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Investor Net Worth Drops To New All Time Low, NYSE Reveals

While in July margin debt did dip modestly from near all time highs hit back in June when total margin debt was virtually tied with the previous record, at $464 billion, it was that other metric tracked by the NYSE, namely Investor Net Worth, calculated by subtracting margin debt from the notional represented in free credit cash accounts and credit balances in margin accounts, that was the notable highlight in the July report: at a negative $182.1 billion, a decline of $6.3 billion from the prior month, investor Net Worth has never been lower.



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When Fighting The Fed Pays - Biotechs Hit Record Highs

Presented with little comment aside to note Biotechs are up 33% from the April lows and have reached all-time record highs and have now totally ignored 2 warnings from Yellen - who just last week was heralded as omnipotent.



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China Has Lost 55% Of Its Most Valuable Resource

Roughly 60% of California right now is suffering “extreme drought” conditions. 30% of the state is in “severe drought”. And 10% of the state is only under “drought”. In other words, roughly the entire state - the 8th largest economy in the world – is facing a severe shortage of water. But if you think that’s bad, China is about to take over the spotlight yet again. A study by China’s Ministry of Water Resources found that approximately 55% of China’s 50,000 rivers that existed in the 1990s have disappeared.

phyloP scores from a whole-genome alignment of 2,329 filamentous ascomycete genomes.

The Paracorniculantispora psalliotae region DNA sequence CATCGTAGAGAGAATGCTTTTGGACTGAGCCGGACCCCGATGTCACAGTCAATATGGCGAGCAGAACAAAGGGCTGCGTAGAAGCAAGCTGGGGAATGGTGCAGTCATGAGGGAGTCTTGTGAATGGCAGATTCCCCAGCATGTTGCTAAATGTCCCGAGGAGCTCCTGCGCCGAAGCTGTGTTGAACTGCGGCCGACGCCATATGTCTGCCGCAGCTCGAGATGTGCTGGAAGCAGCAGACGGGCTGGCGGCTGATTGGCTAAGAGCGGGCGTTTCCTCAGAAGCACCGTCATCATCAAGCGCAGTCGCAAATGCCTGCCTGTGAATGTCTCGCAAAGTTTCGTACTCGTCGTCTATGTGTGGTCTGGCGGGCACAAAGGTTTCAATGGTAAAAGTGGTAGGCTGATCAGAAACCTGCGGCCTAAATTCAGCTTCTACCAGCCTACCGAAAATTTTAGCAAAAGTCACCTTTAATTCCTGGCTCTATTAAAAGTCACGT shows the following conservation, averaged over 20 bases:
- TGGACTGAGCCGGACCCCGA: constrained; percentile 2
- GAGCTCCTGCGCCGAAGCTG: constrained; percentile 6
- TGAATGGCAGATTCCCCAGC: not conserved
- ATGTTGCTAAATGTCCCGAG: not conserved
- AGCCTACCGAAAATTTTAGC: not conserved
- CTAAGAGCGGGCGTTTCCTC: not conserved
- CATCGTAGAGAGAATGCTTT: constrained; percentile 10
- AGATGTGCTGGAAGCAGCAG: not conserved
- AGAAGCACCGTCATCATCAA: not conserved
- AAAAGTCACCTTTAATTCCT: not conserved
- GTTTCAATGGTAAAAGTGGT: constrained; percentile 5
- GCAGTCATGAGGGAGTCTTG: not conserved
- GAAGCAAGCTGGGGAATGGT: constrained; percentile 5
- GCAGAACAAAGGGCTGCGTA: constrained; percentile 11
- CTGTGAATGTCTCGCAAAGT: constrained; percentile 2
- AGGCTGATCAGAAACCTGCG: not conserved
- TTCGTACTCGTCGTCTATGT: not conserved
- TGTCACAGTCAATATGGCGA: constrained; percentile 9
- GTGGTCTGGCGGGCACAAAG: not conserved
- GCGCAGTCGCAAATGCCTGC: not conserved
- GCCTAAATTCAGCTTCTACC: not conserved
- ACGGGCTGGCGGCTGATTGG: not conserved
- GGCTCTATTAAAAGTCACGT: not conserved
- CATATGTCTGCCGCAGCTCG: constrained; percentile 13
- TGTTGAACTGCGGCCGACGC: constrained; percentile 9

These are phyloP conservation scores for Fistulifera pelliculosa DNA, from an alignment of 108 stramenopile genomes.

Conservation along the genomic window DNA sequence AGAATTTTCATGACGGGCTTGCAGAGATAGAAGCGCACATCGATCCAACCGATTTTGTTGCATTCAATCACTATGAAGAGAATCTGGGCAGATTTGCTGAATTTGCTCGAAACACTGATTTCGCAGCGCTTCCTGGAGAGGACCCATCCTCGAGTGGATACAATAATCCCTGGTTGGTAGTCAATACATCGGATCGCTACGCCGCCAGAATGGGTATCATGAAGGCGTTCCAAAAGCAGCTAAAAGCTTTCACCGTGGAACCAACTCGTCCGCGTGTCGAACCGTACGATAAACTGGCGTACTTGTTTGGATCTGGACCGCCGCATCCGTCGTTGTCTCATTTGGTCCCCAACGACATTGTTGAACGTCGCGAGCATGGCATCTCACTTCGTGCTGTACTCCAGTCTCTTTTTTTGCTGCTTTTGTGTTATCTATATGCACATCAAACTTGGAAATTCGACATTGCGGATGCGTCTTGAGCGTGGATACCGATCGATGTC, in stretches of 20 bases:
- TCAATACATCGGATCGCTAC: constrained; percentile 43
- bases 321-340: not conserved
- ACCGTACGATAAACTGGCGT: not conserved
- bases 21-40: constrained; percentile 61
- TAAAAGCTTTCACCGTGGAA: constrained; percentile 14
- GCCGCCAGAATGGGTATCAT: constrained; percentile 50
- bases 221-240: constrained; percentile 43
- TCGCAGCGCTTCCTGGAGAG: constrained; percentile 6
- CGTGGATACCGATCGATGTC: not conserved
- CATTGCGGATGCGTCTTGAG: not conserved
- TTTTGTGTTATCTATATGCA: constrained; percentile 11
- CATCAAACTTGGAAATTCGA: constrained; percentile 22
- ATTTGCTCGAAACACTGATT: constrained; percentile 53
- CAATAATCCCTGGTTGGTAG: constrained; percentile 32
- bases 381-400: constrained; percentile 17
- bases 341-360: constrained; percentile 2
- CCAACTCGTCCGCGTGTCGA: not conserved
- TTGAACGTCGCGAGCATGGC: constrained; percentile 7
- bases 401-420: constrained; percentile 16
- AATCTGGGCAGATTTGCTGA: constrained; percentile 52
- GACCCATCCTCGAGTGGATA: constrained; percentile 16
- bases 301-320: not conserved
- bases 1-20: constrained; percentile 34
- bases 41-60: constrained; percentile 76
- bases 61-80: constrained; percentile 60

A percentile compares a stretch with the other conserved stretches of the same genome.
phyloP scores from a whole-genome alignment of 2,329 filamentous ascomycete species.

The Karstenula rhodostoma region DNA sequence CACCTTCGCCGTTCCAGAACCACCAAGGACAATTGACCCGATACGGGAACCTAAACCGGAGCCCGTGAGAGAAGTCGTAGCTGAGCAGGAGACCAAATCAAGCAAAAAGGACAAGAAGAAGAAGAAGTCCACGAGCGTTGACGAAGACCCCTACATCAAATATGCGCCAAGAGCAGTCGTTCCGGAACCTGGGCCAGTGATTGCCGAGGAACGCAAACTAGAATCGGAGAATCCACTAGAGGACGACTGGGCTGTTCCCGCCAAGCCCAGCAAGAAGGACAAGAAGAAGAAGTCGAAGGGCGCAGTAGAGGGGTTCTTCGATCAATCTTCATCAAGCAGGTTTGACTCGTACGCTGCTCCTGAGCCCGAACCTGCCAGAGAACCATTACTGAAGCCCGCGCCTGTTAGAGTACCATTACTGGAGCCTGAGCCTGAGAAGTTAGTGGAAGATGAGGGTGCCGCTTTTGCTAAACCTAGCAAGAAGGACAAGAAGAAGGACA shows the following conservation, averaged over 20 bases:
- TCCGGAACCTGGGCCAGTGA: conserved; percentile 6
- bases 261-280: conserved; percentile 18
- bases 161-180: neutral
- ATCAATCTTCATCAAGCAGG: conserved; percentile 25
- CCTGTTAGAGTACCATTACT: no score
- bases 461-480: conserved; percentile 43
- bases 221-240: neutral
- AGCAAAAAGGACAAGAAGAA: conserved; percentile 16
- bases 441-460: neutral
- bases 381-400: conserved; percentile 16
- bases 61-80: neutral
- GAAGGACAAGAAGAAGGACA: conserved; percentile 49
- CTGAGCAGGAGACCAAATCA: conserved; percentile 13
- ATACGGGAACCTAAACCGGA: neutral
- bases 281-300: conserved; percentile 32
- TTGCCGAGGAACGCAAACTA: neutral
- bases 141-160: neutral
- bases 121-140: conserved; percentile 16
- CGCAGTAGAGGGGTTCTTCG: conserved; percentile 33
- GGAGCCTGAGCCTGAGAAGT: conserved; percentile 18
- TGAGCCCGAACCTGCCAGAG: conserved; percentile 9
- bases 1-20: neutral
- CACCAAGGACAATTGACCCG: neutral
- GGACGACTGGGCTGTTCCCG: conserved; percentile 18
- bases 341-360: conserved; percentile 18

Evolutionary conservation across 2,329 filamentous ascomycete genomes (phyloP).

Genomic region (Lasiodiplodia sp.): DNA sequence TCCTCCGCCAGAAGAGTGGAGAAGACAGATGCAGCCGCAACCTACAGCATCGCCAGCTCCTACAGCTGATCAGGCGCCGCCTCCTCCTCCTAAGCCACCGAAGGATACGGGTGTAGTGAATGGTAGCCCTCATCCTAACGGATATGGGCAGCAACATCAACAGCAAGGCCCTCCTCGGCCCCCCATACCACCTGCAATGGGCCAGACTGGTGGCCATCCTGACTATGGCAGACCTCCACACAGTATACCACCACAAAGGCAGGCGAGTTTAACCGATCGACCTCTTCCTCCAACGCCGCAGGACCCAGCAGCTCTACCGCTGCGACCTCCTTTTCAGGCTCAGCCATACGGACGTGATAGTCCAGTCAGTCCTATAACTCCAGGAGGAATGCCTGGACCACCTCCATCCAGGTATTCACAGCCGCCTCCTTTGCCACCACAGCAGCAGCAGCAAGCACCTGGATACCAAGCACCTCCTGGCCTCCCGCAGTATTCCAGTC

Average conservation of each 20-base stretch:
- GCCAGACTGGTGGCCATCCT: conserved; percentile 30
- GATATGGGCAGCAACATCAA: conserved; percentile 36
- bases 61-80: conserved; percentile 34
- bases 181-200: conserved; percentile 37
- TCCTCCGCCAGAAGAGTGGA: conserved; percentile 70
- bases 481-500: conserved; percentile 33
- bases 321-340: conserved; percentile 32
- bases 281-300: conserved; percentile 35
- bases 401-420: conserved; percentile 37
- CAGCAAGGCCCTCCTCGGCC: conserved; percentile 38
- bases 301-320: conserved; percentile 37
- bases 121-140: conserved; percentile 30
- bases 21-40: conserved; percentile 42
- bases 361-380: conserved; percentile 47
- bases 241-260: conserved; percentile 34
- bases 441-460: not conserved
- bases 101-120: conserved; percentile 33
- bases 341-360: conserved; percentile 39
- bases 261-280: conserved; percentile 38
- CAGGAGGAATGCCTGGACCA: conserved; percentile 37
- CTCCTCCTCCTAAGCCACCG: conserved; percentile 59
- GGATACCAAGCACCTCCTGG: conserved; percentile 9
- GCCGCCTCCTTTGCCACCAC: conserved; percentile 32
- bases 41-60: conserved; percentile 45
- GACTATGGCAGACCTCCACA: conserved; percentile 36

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For $1 Million You Have A Choice: 15 Square Meters In Monaco Or A Trailer In The Hamptons

A few days ago, when we looked at what is one of the last tax havens in the world, the principality of Monaco, we uncovered not only the world's most expensive Penthouse costing a whopping $400 million, but got some perspective on how far one's dollar really goes, or doesn't. Because when it comes to asset inflation there is a world for the "rest of us", where according to Janet Yellen "inflation is noisy" and any spikes should be ignored, and one for the 1%, where inflation is essentially off the charts. In fact, a world where as the following anecdote fiat prices hardly matter.



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Meet The LMCI - The Fed’s New Goal-Seeked, 19-Factor Labor Market Regression Rigmarole

In the rush to make QE’s taper and the follow-on “forward guidance” appear more data-related than of due concerns about the structural (and ultimately philosophical) flaws in the economy, the regressionists of the Federal Reserve have come up with more regressions - a 19-factor model to determine Yellen's 'labor market conditions'. What does this mathematical reconstruction of the labor market tell us about the labor market? If you believe the figures, this has been one of the best recoveries on record. No, seriously...



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With Half Of City Residents Delinquent, Detroit Restarts Water Shut-Offs